California SB-939 Signals Potentially Major Changes in Real Estate Leasing
Businesses in California will have an opportunity to rehash traditionally long-term leases if Senate Bill 939 is passed. Applicable to commercial tenants who have experienced a decline in average monthly revenue equal to or exceeding 20% since government restrictions altered the economic landscape, many could qualify “to engage in good faith negotiations with [landlords] in order to modify any rent or economic requirements.”
This provision applies to tenants in food and beverage, entertainment, and performance venues. By its terms, SB-939 would not appear to cover law firms and other professional services companies. Moreover, the bill was recently amended to eliminate perhaps its most far-reaching tenant protection – the ability of commercial tenants to walk away from leases while capping their financial exposure.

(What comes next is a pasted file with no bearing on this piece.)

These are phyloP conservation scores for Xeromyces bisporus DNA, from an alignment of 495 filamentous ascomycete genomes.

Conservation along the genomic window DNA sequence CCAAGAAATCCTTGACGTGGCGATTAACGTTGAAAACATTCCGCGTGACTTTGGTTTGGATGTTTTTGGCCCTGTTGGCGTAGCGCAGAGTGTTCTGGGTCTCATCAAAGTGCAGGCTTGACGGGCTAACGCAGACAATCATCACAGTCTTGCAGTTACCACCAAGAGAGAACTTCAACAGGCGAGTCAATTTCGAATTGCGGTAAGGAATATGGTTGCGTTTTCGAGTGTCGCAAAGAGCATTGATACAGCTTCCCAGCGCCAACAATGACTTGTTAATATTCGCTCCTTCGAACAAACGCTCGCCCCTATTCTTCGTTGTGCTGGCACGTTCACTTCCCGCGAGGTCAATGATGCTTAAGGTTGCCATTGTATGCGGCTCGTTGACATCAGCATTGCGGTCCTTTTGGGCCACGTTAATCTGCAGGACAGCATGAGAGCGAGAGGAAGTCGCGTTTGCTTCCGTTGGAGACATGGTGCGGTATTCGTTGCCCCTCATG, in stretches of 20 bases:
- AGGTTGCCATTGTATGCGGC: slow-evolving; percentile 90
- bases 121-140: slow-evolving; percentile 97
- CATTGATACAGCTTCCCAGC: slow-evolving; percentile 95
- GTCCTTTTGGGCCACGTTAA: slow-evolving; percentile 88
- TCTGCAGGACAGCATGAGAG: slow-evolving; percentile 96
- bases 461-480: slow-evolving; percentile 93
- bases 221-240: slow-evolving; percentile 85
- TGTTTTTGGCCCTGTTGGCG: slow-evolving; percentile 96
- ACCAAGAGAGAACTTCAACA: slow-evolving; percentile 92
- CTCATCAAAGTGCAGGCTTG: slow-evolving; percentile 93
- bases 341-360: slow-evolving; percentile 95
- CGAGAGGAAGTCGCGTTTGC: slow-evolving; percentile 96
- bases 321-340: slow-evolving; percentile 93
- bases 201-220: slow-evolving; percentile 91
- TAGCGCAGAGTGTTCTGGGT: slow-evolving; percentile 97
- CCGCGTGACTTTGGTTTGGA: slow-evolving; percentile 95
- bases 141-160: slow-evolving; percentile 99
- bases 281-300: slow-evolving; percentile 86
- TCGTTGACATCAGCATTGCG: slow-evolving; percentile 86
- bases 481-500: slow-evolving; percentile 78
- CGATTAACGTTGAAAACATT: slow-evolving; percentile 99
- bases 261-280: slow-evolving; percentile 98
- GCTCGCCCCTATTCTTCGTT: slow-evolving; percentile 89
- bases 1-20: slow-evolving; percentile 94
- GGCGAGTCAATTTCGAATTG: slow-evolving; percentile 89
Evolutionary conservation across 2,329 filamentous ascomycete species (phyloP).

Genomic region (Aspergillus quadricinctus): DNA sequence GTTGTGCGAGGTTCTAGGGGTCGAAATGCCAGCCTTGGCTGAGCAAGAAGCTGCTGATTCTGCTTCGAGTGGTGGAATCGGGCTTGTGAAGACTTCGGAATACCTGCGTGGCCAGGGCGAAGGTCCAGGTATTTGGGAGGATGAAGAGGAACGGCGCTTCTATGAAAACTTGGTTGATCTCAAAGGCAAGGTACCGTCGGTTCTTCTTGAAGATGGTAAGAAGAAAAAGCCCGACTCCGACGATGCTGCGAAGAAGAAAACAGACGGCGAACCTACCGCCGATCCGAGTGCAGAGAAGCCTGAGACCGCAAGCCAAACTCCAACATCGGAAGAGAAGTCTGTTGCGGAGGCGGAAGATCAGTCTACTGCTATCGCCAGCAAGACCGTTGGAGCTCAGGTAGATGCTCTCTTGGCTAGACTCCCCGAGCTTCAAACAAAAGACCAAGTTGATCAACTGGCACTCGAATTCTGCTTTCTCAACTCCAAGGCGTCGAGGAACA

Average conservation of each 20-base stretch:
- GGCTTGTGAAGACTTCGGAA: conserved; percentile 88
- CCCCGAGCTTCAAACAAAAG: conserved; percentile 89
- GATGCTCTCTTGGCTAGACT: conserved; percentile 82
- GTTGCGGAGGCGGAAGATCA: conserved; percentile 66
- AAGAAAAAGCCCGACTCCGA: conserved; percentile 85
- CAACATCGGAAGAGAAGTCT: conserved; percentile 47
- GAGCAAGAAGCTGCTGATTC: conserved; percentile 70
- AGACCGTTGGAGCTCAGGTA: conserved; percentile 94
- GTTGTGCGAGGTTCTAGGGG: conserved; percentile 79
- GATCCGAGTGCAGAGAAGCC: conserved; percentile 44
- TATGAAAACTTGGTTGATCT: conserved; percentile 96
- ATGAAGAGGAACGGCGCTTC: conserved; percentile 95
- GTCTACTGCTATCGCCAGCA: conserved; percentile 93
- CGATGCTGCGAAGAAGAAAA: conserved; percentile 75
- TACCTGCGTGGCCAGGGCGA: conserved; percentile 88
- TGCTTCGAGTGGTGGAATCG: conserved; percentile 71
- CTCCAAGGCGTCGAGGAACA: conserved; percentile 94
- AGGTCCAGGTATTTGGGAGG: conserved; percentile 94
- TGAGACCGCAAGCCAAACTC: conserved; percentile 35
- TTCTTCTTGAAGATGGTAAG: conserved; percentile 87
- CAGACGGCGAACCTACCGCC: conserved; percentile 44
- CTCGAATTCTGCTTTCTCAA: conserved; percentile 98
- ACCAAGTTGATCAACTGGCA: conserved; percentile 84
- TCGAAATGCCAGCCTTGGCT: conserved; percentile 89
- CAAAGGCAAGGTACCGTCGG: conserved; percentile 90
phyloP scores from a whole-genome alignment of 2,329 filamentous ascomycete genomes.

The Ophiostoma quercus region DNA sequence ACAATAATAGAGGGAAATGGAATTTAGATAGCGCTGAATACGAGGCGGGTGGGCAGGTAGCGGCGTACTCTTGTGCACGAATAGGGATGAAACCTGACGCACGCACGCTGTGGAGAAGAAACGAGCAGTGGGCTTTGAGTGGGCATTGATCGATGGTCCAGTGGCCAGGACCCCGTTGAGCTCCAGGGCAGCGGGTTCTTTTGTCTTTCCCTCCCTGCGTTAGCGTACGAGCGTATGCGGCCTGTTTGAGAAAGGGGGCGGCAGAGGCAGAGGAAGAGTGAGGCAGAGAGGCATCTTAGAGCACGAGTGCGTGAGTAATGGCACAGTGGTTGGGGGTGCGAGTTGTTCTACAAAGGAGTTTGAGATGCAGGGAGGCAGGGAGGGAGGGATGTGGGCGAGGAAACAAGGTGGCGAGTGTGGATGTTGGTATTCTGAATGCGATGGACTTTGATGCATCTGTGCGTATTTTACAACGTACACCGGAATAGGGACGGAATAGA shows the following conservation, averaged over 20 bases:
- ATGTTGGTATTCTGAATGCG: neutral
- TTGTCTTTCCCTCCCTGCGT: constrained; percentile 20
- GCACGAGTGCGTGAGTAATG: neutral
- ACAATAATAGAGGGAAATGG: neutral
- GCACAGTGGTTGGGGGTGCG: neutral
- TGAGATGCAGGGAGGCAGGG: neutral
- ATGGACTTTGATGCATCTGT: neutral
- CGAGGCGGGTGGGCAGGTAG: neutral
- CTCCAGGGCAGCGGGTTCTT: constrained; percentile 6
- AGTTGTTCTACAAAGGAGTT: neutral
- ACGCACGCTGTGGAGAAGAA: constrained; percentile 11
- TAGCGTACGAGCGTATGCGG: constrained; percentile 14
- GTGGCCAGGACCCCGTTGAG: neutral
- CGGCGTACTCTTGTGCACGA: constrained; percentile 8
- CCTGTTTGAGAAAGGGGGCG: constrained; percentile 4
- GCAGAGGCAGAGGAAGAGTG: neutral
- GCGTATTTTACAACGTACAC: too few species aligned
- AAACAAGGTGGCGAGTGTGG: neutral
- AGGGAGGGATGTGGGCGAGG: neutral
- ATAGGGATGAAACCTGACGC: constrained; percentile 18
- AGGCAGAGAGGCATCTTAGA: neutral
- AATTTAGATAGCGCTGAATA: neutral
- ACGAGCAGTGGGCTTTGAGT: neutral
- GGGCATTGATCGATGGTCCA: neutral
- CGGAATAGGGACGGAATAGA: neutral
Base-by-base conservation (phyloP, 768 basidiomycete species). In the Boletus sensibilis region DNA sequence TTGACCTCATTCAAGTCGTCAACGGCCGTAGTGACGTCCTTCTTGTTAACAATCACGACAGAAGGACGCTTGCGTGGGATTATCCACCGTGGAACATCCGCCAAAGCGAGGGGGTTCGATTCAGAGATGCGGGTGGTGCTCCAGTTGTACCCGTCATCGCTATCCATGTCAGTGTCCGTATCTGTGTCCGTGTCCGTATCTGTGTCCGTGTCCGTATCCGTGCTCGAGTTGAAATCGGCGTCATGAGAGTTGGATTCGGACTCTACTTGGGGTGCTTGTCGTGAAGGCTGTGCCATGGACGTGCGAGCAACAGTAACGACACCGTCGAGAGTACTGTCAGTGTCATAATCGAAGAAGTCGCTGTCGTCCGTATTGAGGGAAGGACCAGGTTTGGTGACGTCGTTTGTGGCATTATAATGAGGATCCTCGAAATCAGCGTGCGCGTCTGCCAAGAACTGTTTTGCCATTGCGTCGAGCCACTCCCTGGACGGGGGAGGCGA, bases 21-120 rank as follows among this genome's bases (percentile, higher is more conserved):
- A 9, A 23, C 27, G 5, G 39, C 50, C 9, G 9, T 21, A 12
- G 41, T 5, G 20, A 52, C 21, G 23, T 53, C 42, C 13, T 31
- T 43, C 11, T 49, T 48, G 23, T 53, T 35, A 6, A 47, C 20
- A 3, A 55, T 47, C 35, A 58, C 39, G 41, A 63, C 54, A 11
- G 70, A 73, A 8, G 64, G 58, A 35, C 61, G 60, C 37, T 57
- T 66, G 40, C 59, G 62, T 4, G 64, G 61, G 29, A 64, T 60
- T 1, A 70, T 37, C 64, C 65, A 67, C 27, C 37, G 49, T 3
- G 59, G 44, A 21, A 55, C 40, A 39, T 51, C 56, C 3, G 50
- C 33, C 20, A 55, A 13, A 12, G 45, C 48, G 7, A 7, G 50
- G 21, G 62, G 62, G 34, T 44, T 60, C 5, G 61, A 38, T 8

Although the protections afforded tenants under SB-939 are narrowing, it is clear that COVID-19 and its aftermath have fundamentally changed commercial real estate. After decades of leaving commercial landlords and tenants to negotiate their own deals and live with the results, the last few months have seen prohibitions on the eviction of commercial tenants and other government interventions that would have seemed unthinkable a few months ago.
In this environment, some law firms are likely to take aggressive action to renegotiate leases. As consultants to law firms, we have already been contacted by managing partners looking to reduce their square footage, especially as relatively few lawyers have expressed enthusiasm about returning to work in a high-rise office.
It would be a mistake for law firms to conclude that they can just walk away from their lease obligations. In this legal and economic environment, it would be easy for law firms to overplay their hands in discussions with landlords. The next few months do, however, provide law firm managing partners with a rare opportunity to address their real estate needs and perhaps negotiate a more appropriate lease.
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